The Mongol Derby is an equestrian endurance race. The race extends 1000 km through the Mongolian Steppe and is known as the world's longest horse race. The course recreates the horse messenger system developed by Genghis Khan in 1224. In the 2016 race, there was 21 men and 23 women playing the role of the messengers, and representing 13 countries.
The exact course changes every year, and is kept secret until shortly before the race begins. The terrain will invariably include mountain passes, green open valleys, wooded hills, river crossings, wetland and floodplains, sandy semi-arid dunes, rolling hills, dry riverbeds and of course open steppe.
The entry fee for 2020 is £11,375, and provides the rider access to 25-27 Mongolian horses, a support team, pre-race training, and access to the support stations along the way.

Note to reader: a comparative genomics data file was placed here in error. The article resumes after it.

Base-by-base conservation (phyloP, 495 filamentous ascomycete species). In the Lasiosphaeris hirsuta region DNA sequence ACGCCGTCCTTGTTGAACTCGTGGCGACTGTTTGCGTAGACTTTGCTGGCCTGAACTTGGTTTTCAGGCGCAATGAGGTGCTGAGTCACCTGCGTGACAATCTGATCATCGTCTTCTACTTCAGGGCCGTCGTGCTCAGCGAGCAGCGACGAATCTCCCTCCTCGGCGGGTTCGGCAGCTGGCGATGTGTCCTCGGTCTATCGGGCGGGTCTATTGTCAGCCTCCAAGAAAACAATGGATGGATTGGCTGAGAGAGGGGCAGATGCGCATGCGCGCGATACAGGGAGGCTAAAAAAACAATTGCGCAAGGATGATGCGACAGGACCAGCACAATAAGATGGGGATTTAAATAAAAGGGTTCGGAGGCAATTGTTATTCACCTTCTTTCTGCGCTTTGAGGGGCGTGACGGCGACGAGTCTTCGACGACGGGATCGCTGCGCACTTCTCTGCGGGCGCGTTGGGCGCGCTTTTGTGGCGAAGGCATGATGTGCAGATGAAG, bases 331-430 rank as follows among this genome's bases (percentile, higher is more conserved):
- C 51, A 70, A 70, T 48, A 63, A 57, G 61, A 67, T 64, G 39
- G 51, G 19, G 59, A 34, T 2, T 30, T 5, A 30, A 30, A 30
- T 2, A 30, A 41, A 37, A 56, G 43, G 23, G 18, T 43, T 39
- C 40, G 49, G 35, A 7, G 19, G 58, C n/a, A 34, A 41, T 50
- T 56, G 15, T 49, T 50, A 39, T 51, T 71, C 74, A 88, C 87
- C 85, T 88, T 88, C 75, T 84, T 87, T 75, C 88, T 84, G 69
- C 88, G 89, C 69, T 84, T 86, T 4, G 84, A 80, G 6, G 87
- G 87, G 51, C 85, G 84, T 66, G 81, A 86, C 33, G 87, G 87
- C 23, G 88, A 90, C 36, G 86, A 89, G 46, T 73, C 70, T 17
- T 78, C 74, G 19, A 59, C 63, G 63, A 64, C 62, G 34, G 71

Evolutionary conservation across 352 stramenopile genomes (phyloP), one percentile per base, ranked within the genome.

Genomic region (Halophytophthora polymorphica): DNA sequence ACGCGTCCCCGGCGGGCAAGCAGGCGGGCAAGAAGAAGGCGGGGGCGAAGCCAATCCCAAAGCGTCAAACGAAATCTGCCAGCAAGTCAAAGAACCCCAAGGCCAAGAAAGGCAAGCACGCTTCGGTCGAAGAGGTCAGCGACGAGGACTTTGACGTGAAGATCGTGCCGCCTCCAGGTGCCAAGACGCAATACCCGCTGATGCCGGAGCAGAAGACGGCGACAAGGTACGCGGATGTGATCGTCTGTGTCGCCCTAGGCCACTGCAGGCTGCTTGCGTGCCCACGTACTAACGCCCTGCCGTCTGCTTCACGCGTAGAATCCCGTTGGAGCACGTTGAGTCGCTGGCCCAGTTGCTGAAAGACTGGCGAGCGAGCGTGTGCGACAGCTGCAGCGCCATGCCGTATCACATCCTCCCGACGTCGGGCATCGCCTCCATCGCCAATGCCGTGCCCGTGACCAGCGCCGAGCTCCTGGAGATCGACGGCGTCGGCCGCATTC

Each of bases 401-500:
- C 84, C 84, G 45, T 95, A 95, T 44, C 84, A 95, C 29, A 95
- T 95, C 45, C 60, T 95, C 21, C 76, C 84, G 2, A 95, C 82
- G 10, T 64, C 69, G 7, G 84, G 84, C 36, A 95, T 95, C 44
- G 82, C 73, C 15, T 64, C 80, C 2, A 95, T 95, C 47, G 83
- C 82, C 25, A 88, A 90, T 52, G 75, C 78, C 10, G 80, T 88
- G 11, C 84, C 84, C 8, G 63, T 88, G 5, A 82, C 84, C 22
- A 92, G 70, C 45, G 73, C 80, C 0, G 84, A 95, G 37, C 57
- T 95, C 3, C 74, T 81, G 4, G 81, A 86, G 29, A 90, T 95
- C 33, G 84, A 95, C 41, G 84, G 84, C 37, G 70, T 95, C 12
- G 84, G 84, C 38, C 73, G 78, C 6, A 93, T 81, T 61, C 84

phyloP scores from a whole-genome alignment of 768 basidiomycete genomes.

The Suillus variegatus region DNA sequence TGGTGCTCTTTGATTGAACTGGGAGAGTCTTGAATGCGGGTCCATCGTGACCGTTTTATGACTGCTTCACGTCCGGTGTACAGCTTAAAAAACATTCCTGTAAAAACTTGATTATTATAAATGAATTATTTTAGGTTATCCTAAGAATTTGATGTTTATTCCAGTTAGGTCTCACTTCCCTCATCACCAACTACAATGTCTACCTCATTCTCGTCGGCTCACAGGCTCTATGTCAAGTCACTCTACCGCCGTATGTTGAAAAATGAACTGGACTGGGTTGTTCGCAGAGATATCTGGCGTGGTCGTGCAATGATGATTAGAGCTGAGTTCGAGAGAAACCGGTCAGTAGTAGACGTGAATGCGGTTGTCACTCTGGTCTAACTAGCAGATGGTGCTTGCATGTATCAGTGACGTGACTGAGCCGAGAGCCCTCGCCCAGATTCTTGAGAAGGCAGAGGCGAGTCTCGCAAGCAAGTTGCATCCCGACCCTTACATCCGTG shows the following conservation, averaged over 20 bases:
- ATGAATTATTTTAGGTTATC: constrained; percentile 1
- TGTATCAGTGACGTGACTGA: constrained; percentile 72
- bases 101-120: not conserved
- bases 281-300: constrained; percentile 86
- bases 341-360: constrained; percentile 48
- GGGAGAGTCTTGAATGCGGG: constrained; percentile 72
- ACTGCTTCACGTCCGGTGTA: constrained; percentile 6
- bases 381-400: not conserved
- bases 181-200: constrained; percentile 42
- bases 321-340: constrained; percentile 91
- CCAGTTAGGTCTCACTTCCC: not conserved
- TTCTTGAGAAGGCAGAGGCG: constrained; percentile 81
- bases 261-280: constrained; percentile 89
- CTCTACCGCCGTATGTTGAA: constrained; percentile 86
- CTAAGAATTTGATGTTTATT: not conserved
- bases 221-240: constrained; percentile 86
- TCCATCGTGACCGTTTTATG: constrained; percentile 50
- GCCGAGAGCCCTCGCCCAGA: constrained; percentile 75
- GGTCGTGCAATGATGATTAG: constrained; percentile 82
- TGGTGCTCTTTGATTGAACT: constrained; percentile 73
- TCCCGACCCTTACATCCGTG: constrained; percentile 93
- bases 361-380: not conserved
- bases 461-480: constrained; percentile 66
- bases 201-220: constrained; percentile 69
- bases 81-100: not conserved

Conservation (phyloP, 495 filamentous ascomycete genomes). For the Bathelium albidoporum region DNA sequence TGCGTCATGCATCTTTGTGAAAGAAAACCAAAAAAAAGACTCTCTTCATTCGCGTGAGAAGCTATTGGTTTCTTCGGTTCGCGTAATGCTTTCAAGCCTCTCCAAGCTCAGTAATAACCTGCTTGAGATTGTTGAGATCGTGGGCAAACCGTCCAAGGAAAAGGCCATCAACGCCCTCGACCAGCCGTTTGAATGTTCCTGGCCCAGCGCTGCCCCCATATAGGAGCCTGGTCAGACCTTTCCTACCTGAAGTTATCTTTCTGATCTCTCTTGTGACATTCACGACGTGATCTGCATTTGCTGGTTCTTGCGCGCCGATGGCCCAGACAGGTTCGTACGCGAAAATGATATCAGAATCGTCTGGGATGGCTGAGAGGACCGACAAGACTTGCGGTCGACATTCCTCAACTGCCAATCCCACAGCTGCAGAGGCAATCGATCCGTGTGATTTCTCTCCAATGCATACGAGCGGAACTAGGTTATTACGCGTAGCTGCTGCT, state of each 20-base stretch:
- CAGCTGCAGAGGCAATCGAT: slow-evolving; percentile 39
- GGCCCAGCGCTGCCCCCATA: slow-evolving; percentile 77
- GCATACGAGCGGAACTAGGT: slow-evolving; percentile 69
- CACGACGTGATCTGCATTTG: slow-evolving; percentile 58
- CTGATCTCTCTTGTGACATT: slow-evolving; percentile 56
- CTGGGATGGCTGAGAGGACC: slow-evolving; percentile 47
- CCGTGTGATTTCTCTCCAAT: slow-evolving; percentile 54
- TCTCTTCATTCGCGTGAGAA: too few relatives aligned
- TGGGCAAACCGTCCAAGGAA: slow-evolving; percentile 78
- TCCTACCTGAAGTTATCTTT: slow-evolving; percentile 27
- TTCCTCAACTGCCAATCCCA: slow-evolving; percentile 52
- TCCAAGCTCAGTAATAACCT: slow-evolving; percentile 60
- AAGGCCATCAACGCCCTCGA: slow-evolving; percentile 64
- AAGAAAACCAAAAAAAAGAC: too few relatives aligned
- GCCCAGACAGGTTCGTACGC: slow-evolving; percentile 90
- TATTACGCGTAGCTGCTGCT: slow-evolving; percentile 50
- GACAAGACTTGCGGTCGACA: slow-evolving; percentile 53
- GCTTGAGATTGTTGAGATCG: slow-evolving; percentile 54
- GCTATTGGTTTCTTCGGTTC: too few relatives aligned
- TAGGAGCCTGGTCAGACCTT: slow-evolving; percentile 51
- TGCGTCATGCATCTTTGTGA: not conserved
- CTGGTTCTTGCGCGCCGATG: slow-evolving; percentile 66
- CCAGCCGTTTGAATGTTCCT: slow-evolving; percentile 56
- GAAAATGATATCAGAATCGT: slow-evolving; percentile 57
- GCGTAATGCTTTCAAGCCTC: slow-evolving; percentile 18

Riders must change horses every 40 km at the support stations. Along the way are vet checks to monitor the condition of the horses, and the vets may impose time penalties if the riders push their horses too hard along the trail.
To gain entry as a competitor, each rider must demonstrate that their riding skills are strong enough to endure the harsh terrain of the race. The horses themselves are semi-wild, and may not cooperate with the rider, adding one more level of difficulty to the race. Riders will spend thirteen to fourteen hours a day in the saddle, and the race lasts ten days. To complete the race is an accomplishment in and of itself, as only half the racers usually finish the race in any given year.
According to en.wikipedia